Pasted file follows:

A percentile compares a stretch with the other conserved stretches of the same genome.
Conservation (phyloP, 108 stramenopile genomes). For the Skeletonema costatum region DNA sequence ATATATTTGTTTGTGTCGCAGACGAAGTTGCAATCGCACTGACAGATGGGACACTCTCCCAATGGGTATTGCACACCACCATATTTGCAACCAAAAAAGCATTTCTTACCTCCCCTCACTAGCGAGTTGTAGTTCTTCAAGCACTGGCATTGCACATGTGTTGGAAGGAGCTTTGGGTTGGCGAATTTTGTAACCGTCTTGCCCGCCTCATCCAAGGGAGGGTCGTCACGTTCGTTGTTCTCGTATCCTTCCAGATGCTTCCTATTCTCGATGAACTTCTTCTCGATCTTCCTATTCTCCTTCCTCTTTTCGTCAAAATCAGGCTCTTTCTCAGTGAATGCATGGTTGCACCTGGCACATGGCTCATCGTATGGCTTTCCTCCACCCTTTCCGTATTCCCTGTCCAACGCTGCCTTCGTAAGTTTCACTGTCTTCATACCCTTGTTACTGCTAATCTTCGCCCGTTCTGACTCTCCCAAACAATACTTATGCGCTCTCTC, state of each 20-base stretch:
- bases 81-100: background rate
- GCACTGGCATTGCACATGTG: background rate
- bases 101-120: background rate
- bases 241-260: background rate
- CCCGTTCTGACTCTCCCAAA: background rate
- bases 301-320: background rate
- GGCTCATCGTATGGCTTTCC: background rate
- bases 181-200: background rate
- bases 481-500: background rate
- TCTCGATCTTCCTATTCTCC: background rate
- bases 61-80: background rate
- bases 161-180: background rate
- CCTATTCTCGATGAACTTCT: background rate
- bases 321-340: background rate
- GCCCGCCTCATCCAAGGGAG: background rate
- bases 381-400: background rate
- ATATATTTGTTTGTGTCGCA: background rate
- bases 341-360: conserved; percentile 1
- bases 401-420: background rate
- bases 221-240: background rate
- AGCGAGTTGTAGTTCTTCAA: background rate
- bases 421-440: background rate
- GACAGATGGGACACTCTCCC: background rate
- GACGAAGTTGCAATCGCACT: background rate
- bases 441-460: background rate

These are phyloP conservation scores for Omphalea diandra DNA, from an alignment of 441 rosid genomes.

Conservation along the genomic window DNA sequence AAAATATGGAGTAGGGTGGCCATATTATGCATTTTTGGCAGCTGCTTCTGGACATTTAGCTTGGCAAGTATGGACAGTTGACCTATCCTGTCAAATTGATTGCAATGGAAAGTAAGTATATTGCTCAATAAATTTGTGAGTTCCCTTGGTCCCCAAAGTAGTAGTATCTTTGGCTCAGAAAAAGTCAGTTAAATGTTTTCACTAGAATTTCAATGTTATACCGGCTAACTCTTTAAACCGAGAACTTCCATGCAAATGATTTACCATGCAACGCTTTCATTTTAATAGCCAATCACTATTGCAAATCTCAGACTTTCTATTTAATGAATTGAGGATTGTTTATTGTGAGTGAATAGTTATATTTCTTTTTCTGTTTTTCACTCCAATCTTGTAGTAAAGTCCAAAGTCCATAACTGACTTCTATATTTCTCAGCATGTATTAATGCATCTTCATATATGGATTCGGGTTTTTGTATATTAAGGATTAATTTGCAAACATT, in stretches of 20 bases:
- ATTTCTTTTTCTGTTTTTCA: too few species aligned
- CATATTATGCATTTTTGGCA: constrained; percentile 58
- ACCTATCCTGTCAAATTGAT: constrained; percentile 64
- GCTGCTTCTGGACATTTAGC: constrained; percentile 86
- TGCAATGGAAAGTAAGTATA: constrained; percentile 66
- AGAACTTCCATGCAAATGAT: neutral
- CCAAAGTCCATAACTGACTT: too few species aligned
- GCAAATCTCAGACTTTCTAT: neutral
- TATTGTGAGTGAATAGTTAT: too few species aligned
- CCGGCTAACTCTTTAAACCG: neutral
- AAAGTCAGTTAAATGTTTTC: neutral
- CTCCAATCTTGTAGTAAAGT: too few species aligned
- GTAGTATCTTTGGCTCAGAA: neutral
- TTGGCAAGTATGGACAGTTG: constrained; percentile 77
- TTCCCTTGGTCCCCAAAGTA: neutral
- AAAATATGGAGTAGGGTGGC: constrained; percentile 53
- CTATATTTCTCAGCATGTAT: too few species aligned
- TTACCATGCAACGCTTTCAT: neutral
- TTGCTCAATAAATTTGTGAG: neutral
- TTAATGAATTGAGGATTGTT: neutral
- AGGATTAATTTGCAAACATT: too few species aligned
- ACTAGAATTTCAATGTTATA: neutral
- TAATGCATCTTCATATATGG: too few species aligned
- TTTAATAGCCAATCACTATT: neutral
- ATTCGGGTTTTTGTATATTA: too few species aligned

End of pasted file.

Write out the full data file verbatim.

A percentile compares a stretch with the other conserved stretches of the same genome.
Conservation (phyloP, 108 stramenopile genomes). For the Skeletonema costatum region DNA sequence ATATATTTGTTTGTGTCGCAGACGAAGTTGCAATCGCACTGACAGATGGGACACTCTCCCAATGGGTATTGCACACCACCATATTTGCAACCAAAAAAGCATTTCTTACCTCCCCTCACTAGCGAGTTGTAGTTCTTCAAGCACTGGCATTGCACATGTGTTGGAAGGAGCTTTGGGTTGGCGAATTTTGTAACCGTCTTGCCCGCCTCATCCAAGGGAGGGTCGTCACGTTCGTTGTTCTCGTATCCTTCCAGATGCTTCCTATTCTCGATGAACTTCTTCTCGATCTTCCTATTCTCCTTCCTCTTTTCGTCAAAATCAGGCTCTTTCTCAGTGAATGCATGGTTGCACCTGGCACATGGCTCATCGTATGGCTTTCCTCCACCCTTTCCGTATTCCCTGTCCAACGCTGCCTTCGTAAGTTTCACTGTCTTCATACCCTTGTTACTGCTAATCTTCGCCCGTTCTGACTCTCCCAAACAATACTTATGCGCTCTCTC, state of each 20-base stretch:
- bases 81-100: background rate
- GCACTGGCATTGCACATGTG: background rate
- bases 101-120: background rate
- bases 241-260: background rate
- CCCGTTCTGACTCTCCCAAA: background rate
- bases 301-320: background rate
- GGCTCATCGTATGGCTTTCC: background rate
- bases 181-200: background rate
- bases 481-500: background rate
- TCTCGATCTTCCTATTCTCC: background rate
- bases 61-80: background rate
- bases 161-180: background rate
- CCTATTCTCGATGAACTTCT: background rate
- bases 321-340: background rate
- GCCCGCCTCATCCAAGGGAG: background rate
- bases 381-400: background rate
- ATATATTTGTTTGTGTCGCA: background rate
- bases 341-360: conserved; percentile 1
- bases 401-420: background rate
- bases 221-240: background rate
- AGCGAGTTGTAGTTCTTCAA: background rate
- bases 421-440: background rate
- GACAGATGGGACACTCTCCC: background rate
- GACGAAGTTGCAATCGCACT: background rate
- bases 441-460: background rate

These are phyloP conservation scores for Omphalea diandra DNA, from an alignment of 441 rosid genomes.

Conservation along the genomic window DNA sequence AAAATATGGAGTAGGGTGGCCATATTATGCATTTTTGGCAGCTGCTTCTGGACATTTAGCTTGGCAAGTATGGACAGTTGACCTATCCTGTCAAATTGATTGCAATGGAAAGTAAGTATATTGCTCAATAAATTTGTGAGTTCCCTTGGTCCCCAAAGTAGTAGTATCTTTGGCTCAGAAAAAGTCAGTTAAATGTTTTCACTAGAATTTCAATGTTATACCGGCTAACTCTTTAAACCGAGAACTTCCATGCAAATGATTTACCATGCAACGCTTTCATTTTAATAGCCAATCACTATTGCAAATCTCAGACTTTCTATTTAATGAATTGAGGATTGTTTATTGTGAGTGAATAGTTATATTTCTTTTTCTGTTTTTCACTCCAATCTTGTAGTAAAGTCCAAAGTCCATAACTGACTTCTATATTTCTCAGCATGTATTAATGCATCTTCATATATGGATTCGGGTTTTTGTATATTAAGGATTAATTTGCAAACATT, in stretches of 20 bases:
- ATTTCTTTTTCTGTTTTTCA: too few species aligned
- CATATTATGCATTTTTGGCA: constrained; percentile 58
- ACCTATCCTGTCAAATTGAT: constrained; percentile 64
- GCTGCTTCTGGACATTTAGC: constrained; percentile 86
- TGCAATGGAAAGTAAGTATA: constrained; percentile 66
- AGAACTTCCATGCAAATGAT: neutral
- CCAAAGTCCATAACTGACTT: too few species aligned
- GCAAATCTCAGACTTTCTAT: neutral
- TATTGTGAGTGAATAGTTAT: too few species aligned
- CCGGCTAACTCTTTAAACCG: neutral
- AAAGTCAGTTAAATGTTTTC: neutral
- CTCCAATCTTGTAGTAAAGT: too few species aligned
- GTAGTATCTTTGGCTCAGAA: neutral
- TTGGCAAGTATGGACAGTTG: constrained; percentile 77
- TTCCCTTGGTCCCCAAAGTA: neutral
- AAAATATGGAGTAGGGTGGC: constrained; percentile 53
- CTATATTTCTCAGCATGTAT: too few species aligned
- TTACCATGCAACGCTTTCAT: neutral
- TTGCTCAATAAATTTGTGAG: neutral
- TTAATGAATTGAGGATTGTT: neutral
- AGGATTAATTTGCAAACATT: too few species aligned
- ACTAGAATTTCAATGTTATA: neutral
- TAATGCATCTTCATATATGG: too few species aligned
- TTTAATAGCCAATCACTATT: neutral
- ATTCGGGTTTTTGTATATTA: too few species aligned